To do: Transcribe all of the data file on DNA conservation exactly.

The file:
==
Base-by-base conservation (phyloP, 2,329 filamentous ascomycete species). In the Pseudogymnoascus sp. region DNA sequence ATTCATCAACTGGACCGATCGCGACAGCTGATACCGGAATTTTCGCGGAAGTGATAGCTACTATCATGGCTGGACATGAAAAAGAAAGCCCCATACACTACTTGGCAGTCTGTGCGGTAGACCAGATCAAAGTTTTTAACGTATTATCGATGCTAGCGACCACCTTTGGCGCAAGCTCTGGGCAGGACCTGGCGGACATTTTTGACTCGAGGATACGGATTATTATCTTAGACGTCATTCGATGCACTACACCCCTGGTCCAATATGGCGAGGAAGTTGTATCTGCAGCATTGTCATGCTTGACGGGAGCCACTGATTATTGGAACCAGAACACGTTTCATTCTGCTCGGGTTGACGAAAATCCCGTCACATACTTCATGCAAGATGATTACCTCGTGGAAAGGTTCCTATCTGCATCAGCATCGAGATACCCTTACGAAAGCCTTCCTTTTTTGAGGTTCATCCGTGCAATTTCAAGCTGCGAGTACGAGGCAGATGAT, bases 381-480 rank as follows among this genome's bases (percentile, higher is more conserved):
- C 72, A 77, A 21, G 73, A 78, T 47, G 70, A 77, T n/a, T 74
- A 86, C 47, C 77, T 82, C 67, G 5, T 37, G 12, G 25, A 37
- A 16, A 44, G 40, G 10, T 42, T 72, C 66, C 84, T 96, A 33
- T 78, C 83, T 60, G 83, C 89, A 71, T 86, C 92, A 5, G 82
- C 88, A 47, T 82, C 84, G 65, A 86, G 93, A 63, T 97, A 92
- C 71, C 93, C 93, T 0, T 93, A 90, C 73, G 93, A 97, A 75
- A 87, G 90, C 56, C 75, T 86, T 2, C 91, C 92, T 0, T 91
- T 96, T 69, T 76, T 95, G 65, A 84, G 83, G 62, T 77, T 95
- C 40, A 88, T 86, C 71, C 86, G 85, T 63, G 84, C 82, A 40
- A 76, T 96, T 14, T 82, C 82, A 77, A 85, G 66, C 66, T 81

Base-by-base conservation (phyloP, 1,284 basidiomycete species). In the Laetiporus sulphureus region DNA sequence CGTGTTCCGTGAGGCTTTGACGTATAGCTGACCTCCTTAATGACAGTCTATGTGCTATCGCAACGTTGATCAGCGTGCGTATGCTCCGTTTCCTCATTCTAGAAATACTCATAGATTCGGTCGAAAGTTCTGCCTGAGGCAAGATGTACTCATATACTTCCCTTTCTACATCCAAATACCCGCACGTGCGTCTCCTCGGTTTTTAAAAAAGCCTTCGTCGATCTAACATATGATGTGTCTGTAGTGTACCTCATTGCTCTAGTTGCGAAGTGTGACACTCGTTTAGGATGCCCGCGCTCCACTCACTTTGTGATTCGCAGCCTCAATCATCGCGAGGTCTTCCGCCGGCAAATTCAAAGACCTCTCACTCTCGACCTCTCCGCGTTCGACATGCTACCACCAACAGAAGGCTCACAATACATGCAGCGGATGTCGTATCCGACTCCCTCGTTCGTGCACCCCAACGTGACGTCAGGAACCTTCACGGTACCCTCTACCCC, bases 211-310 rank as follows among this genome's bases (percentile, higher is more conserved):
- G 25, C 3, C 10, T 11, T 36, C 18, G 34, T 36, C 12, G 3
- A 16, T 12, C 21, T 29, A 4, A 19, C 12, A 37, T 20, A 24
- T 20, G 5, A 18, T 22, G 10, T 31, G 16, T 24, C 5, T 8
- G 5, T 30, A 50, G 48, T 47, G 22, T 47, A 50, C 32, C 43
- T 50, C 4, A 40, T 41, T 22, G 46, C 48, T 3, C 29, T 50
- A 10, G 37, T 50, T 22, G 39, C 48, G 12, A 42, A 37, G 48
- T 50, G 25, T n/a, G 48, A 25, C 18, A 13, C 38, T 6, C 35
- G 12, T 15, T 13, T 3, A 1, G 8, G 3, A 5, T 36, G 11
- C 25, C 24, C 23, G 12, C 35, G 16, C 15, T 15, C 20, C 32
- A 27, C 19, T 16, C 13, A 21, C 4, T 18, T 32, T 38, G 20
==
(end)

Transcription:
Base-by-base conservation (phyloP, 2,329 filamentous ascomycete species). In the Pseudogymnoascus sp. region DNA sequence ATTCATCAACTGGACCGATCGCGACAGCTGATACCGGAATTTTCGCGGAAGTGATAGCTACTATCATGGCTGGACATGAAAAAGAAAGCCCCATACACTACTTGGCAGTCTGTGCGGTAGACCAGATCAAAGTTTTTAACGTATTATCGATGCTAGCGACCACCTTTGGCGCAAGCTCTGGGCAGGACCTGGCGGACATTTTTGACTCGAGGATACGGATTATTATCTTAGACGTCATTCGATGCACTACACCCCTGGTCCAATATGGCGAGGAAGTTGTATCTGCAGCATTGTCATGCTTGACGGGAGCCACTGATTATTGGAACCAGAACACGTTTCATTCTGCTCGGGTTGACGAAAATCCCGTCACATACTTCATGCAAGATGATTACCTCGTGGAAAGGTTCCTATCTGCATCAGCATCGAGATACCCTTACGAAAGCCTTCCTTTTTTGAGGTTCATCCGTGCAATTTCAAGCTGCGAGTACGAGGCAGATGAT, bases 381-480 rank as follows among this genome's bases (percentile, higher is more conserved):
- C 72, A 77, A 21, G 73, A 78, T 47, G 70, A 77, T n/a, T 74
- A 86, C 47, C 77, T 82, C 67, G 5, T 37, G 12, G 25, A 37
- A 16, A 44, G 40, G 10, T 42, T 72, C 66, C 84, T 96, A 33
- T 78, C 83, T 60, G 83, C 89, A 71, T 86, C 92, A 5, G 82
- C 88, A 47, T 82, C 84, G 65, A 86, G 93, A 63, T 97, A 92
- C 71, C 93, C 93, T 0, T 93, A 90, C 73, G 93, A 97, A 75
- A 87, G 90, C 56, C 75, T 86, T 2, C 91, C 92, T 0, T 91
- T 96, T 69, T 76, T 95, G 65, A 84, G 83, G 62, T 77, T 95
- C 40, A 88, T 86, C 71, C 86, G 85, T 63, G 84, C 82, A 40
- A 76, T 96, T 14, T 82, C 82, A 77, A 85, G 66, C 66, T 81

Base-by-base conservation (phyloP, 1,284 basidiomycete species). In the Laetiporus sulphureus region DNA sequence CGTGTTCCGTGAGGCTTTGACGTATAGCTGACCTCCTTAATGACAGTCTATGTGCTATCGCAACGTTGATCAGCGTGCGTATGCTCCGTTTCCTCATTCTAGAAATACTCATAGATTCGGTCGAAAGTTCTGCCTGAGGCAAGATGTACTCATATACTTCCCTTTCTACATCCAAATACCCGCACGTGCGTCTCCTCGGTTTTTAAAAAAGCCTTCGTCGATCTAACATATGATGTGTCTGTAGTGTACCTCATTGCTCTAGTTGCGAAGTGTGACACTCGTTTAGGATGCCCGCGCTCCACTCACTTTGTGATTCGCAGCCTCAATCATCGCGAGGTCTTCCGCCGGCAAATTCAAAGACCTCTCACTCTCGACCTCTCCGCGTTCGACATGCTACCACCAACAGAAGGCTCACAATACATGCAGCGGATGTCGTATCCGACTCCCTCGTTCGTGCACCCCAACGTGACGTCAGGAACCTTCACGGTACCCTCTACCCC, bases 211-310 rank as follows among this genome's bases (percentile, higher is more conserved):
- G 25, C 3, C 10, T 11, T 36, C 18, G 34, T 36, C 12, G 3
- A 16, T 12, C 21, T 29, A 4, A 19, C 12, A 37, T 20, A 24
- T 20, G 5, A 18, T 22, G 10, T 31, G 16, T 24, C 5, T 8
- G 5, T 30, A 50, G 48, T 47, G 22, T 47, A 50, C 32, C 43
- T 50, C 4, A 40, T 41, T 22, G 46, C 48, T 3, C 29, T 50
- A 10, G 37, T 50, T 22, G 39, C 48, G 12, A 42, A 37, G 48
- T 50, G 25, T n/a, G 48, A 25, C 18, A 13, C 38, T 6, C 35
- G 12, T 15, T 13, T 3, A 1, G 8, G 3, A 5, T 36, G 11
- C 25, C 24, C 23, G 12, C 35, G 16, C 15, T 15, C 20, C 32
- A 27, C 19, T 16, C 13, A 21, C 4, T 18, T 32, T 38, G 20